Cello helps reduce the operational and management costs of blockchain users/application developers. Its goal is the operating system of blockchain and distributed ledgers.
Efficiently and automatically deploy, manage and operate the blockchain.
Support blockchain platforms such as Fabric.
Support various infrastructures, such as bare metal, vm platform and container cloud (for example, Swarm, Kubernetes).
Supports advanced operational analysis of system status and ledger behavior.
It is a user-friendly web application tool for viewing, calling, deploying or querying blocks, transactions and related data, network information (name, status, node list), chain codes and transaction sets, and any other related storage Information in the ledger.
It is a multi-party system for enterprise data flow, supported by blockchain. It solves all the complex layers between the low-level blockchain and the high-level business process and user interface. FireFly enables developers to focus on business logic rather than infrastructure, fundamentally faster to build blockchain applications for enterprises.
It aims to provide a reference implementation of supply chain-centric data types, data models, and smart contract-based business logic, all of which are based on existing open standards and industry best practices. It shows how to combine the components in the Hyperledger stack into an effective business solution in a real and practical way.
It aims to reduce the development work of writing distributed ledger software by providing a standard interface to execute smart contracts that are separated from the implementation of distributed ledger. Hyperledger Transactt uses an extensible method to implement a new smart contract language called “smart contract engine”, which implements a virtual machine or interpreter that processes smart contracts.
It is a shared encryption library that can avoid duplication of other encryption work and is expected to improve the security of the process. The library is an opt-in repository (for Hyperledger and non-Hyperledger projects) to place and use encryption. Hyperledger Ursa is composed of sub-projects, which are aggregate implementations of cryptographic codes or cryptographic code interfaces.
As Hyperledger matured, various projects in Hyperledger began to discover the need for complex encryption implementations. Hyperledger Ursa believes that instead of letting each project implement its own encryption protocol, it is better to collaborate on a shared library. There are many reasons for this:
Avoid duplication: As we all know, encryption is difficult to implement correctly and usually requires a lot of work to complete with a high level of security. The library may allow projects to share encryption implementations, avoiding unnecessary duplication and extra work.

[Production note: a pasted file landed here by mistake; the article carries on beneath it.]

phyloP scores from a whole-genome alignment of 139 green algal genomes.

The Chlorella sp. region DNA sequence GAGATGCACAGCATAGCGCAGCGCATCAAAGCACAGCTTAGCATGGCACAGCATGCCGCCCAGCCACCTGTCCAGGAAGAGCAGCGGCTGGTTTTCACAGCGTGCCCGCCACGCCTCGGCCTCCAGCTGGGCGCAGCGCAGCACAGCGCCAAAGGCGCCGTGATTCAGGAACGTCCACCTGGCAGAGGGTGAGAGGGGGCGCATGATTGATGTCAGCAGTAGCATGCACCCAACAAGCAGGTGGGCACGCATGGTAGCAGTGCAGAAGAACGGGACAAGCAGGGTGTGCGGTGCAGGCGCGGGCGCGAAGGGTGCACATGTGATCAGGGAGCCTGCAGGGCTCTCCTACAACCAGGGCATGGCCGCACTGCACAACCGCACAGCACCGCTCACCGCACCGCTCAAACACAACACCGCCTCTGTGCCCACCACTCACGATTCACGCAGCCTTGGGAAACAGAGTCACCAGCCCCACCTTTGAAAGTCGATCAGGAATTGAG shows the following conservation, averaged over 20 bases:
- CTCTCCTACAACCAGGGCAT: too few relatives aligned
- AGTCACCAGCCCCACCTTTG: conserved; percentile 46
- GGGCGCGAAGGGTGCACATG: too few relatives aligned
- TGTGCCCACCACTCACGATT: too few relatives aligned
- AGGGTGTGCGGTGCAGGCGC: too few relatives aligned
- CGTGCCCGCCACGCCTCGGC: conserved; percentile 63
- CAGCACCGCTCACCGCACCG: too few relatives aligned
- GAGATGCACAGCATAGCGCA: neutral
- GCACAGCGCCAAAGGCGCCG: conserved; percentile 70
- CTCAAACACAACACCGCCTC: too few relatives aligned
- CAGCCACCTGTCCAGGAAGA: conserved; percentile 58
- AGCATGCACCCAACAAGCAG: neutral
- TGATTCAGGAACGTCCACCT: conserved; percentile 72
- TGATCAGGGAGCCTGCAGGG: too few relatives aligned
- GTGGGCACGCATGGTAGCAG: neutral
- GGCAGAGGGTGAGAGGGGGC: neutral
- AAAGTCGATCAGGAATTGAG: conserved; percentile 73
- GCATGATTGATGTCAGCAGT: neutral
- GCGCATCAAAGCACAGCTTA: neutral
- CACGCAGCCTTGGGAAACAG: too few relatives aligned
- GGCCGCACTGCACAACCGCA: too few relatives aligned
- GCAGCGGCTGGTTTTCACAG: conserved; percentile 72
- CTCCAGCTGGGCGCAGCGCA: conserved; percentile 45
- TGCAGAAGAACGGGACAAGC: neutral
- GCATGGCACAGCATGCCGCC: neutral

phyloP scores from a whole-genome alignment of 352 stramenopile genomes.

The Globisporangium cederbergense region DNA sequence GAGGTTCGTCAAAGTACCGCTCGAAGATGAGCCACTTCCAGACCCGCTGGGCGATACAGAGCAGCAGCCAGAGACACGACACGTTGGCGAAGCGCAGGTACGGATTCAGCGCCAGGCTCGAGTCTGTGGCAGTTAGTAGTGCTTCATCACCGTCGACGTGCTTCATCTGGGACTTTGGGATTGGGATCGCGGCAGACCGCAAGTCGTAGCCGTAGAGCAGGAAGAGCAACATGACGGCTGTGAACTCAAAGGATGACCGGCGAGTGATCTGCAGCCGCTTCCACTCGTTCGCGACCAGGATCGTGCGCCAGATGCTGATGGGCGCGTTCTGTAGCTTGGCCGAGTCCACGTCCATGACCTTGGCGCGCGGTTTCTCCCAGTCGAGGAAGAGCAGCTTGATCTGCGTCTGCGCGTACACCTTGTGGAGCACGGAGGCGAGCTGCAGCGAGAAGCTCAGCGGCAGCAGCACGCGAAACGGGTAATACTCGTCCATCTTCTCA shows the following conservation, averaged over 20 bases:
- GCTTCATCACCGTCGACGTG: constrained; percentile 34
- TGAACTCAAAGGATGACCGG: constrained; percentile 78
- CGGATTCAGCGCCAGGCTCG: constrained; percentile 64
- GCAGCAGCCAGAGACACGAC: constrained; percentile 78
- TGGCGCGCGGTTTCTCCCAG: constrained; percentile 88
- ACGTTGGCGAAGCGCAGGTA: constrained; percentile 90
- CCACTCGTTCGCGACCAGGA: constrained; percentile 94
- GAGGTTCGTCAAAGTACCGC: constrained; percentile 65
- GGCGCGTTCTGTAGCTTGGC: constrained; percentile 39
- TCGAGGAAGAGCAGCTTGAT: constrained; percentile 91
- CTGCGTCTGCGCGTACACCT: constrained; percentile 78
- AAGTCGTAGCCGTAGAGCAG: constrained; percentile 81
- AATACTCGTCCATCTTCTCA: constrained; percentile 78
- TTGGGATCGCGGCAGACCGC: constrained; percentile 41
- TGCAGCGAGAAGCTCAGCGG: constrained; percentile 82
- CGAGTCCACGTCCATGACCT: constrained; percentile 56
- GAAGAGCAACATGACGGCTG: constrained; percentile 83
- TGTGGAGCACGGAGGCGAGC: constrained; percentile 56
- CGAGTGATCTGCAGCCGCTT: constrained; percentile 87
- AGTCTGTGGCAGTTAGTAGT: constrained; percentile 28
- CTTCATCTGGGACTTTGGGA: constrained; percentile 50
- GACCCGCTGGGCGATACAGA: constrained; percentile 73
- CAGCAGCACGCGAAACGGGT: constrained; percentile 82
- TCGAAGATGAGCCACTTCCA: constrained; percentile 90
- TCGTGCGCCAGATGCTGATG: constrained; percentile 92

Security: Putting most (or all) of the encryption code in one place will greatly simplify the security analysis of the encryption part of Hyperledger. In addition, no duplication means that maintenance will be easier.
Expert review: Hyperledger Ursa believes that centralizing encryption experts in Hyperledger will help us minimize future risks.
Cross-platform interoperability: If two projects use the same cryptographic library, it will simplify (in some cases) cross-platform interoperability, because cryptographic verification will involve the same agreement on both sides.
Modularity: A successful encryption library can encourage and promote more modular activities.
New projects: New projects will be easier to start if they have easy access to well-implemented modular encryption components.
Write at the end
Why Hyperledger has so many development frameworks and products is mainly because Hyperledger has been holding developer hackathons and has a separate organization to coordinate framework development.
This working group is called the Hyperledger Architecture Working Group (AWG), which is a technical working group that focuses on the development of an architectural framework for enterprise-level distributed ledgers to achieve the integration of modular architectures. This includes identifying common and key components, decomposing enterprise blockchain stack functions into component layers and modules, and standardizing the interfaces between components and the interoperability between ledgers.
AWG is also a cross-project forum for architects and technicians from the Hyperledger community to exchange ideas and explore alternative architecture options, discuss trade-offs, and capture the reasoning behind the choices. The AWG provides suggestions and architectural guidance for projects under the Hyperledger incubation group, and encourages them to integrate on a modular architecture. Individual Hyperledger projects are also invited to conduct architecture and design reviews to benefit from the expertise of the community and shape the overall architectural direction of Hyperledger.